Equine Veterinary Journal Early View April 2015


By Heather Ferguson


Expression of oxytocin receptors is greatly reduced in the placenta of heavy mares with retained fetal membranes due to secondary uterine atony.


Rapacz-Leonard A, Ras A , Calka J and Janowski T.E


The aim of this study was to investigate the expression of oxytocin receptors in heavy draught mares affected by retained foetal membranes. The authors postulated that one reason for the high incidence (50%) of retained foetal membranes in heavy draught mares may be a difference in the expression of uterine oxyctocin receptors.


Placental biopsies were obtained from 8 mares, 4 of which had passed foetal membranes normally within 3 hours of parturition (control mares) and 4 with retention of foetal membranes due to secondary atony of the uterus. Mares with secondary atony of the uterus and retained foetal membranes were significantly older than control mares (average age in each group was 13 and 5 years respectively). Chemiluminescent western blotting was used to estimate the amount of oxytocin receptors in placental tissues (endometrium and allantochorion). In placental tissue from mares with retained foetal membranes, oxytocin expression was found to be 50 times less intense than in the placental tissue from control mares. Immunocytochemistry was used to determine the location of oxytocin receptors in the placental tissue. In cases of retained foetal membranes, the staining for oxytocin receptor expression was hardly visible. In control cases the staining was more intense, defining the locations where receptors were expressed. Expression of oxytocin receptors was particularly evident in the region where the endometrium and allantochorion meet.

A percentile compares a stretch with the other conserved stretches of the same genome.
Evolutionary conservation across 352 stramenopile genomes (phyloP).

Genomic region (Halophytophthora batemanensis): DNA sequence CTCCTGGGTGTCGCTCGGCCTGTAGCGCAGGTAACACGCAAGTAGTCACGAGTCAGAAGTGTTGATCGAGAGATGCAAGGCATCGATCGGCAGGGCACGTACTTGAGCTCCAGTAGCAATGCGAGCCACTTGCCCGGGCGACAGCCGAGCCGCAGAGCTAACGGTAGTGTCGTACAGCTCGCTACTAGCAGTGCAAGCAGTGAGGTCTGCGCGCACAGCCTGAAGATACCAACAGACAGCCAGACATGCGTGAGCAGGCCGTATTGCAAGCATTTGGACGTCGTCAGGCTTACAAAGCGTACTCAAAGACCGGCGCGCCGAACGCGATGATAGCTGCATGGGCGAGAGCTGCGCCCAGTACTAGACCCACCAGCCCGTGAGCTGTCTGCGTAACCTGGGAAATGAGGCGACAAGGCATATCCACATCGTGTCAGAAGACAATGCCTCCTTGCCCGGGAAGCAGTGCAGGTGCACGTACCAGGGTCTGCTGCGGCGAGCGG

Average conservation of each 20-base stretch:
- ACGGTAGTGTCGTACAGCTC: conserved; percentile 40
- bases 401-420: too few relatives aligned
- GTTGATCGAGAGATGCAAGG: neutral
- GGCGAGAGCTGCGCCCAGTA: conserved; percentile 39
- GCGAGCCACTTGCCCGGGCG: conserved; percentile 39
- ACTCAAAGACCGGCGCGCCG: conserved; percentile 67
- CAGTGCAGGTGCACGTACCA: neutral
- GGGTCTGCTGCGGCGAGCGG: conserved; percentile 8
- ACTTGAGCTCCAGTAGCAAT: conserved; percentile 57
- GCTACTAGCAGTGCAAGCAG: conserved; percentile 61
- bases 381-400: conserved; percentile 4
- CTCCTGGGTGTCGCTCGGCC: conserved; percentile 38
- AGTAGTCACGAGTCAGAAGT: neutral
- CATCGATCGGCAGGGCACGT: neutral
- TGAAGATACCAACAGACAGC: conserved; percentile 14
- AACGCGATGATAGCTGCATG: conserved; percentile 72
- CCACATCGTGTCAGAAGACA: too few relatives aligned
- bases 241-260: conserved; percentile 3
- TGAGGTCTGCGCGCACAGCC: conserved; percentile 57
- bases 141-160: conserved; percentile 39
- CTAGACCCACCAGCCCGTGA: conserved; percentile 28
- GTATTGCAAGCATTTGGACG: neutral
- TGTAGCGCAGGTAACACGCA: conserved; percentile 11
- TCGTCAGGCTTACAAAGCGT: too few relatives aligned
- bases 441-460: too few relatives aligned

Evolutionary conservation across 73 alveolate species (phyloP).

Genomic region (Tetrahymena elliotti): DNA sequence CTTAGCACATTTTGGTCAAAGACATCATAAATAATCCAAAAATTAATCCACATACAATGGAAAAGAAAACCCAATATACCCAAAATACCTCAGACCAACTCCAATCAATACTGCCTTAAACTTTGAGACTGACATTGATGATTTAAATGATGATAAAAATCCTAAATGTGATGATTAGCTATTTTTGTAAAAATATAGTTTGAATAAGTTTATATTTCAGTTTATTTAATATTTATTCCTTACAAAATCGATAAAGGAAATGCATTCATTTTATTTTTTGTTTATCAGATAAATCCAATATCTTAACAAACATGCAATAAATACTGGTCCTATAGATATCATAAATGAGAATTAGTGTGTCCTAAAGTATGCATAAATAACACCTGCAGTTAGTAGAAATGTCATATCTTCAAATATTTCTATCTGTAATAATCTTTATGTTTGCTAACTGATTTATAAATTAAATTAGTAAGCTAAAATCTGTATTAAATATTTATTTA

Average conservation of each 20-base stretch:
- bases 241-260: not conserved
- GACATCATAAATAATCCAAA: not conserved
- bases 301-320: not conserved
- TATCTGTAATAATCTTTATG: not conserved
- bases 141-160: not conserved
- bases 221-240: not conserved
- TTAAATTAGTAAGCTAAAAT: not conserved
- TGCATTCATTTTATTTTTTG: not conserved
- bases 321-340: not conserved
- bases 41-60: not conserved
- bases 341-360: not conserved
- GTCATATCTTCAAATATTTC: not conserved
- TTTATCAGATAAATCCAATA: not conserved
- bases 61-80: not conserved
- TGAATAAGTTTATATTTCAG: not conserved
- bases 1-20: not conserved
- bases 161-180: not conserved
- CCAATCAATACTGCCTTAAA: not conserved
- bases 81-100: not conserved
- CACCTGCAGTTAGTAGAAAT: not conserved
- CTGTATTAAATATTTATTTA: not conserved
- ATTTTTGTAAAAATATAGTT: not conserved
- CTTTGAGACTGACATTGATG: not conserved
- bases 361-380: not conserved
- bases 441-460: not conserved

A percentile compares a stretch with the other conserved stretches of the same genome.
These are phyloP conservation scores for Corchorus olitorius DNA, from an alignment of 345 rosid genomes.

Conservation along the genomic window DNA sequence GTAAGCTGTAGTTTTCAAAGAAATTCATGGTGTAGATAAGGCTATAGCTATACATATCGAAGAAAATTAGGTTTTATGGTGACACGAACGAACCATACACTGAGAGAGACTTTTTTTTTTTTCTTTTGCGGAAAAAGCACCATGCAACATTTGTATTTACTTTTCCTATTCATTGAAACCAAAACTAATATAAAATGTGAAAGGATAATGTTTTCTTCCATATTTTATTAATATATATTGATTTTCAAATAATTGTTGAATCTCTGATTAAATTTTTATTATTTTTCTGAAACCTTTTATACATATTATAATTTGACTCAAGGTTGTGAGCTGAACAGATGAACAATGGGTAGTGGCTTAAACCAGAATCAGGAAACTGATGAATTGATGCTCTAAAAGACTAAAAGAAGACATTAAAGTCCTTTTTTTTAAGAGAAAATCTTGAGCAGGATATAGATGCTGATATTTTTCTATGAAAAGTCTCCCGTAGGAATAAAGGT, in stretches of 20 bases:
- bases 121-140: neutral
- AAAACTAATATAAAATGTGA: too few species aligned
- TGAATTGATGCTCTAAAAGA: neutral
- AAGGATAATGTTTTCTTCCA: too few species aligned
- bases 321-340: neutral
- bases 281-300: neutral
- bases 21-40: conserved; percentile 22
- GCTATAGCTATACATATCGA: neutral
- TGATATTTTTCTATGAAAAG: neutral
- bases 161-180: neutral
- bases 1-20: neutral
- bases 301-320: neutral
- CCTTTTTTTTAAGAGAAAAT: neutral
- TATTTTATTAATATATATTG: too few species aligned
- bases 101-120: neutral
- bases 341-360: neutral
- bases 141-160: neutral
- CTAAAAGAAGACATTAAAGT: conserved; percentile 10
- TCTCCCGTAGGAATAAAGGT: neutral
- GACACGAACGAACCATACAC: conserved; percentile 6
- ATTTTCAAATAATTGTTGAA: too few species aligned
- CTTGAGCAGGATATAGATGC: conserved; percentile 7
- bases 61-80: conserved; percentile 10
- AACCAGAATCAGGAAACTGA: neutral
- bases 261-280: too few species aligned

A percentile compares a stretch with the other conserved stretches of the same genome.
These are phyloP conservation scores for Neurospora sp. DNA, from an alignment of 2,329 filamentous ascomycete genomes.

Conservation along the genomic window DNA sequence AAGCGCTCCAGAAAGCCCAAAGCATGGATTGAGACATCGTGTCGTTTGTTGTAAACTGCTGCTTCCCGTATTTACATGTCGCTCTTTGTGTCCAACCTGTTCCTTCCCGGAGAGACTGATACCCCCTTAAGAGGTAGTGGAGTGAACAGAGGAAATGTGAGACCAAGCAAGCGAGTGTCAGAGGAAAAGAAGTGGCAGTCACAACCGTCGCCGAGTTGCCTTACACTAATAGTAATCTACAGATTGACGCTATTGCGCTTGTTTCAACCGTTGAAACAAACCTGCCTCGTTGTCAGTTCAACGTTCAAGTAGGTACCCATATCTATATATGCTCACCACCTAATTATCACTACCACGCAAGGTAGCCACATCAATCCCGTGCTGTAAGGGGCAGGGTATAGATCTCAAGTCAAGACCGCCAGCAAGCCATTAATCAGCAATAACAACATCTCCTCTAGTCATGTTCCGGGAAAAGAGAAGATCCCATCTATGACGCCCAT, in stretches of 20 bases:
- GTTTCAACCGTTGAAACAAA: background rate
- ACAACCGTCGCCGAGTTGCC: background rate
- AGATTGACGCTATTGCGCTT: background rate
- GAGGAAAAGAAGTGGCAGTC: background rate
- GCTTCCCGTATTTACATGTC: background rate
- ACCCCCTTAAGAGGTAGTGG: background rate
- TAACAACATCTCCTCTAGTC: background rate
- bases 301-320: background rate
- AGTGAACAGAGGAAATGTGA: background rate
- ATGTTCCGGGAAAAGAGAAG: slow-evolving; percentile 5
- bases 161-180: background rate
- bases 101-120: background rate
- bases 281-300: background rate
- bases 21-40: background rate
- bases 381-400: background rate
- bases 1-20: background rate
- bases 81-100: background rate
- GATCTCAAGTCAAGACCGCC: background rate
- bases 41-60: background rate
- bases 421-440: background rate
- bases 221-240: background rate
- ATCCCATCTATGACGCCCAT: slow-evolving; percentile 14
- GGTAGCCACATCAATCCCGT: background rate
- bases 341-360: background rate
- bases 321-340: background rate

As oxytocin expression is thought to be similar in both the endometrium and myometrium around the time of parturition, the authors suggest that oxytocin expression in the myometrium may also be reduced, contributing to secondary uterine atony observed in cases of retained foetal membranes. It was postulated that age-related changes to receptor numbers and binding affinity may be related to this reduction by as yet undetermined mechanisms.



Bottom line:


This study highlights that reduced oxytocin expression in the uterus may be a contributory factor to the high incidence of secondary uterine atony and retained foetal membrane in heavy draught mares. This may be related to increasing age.




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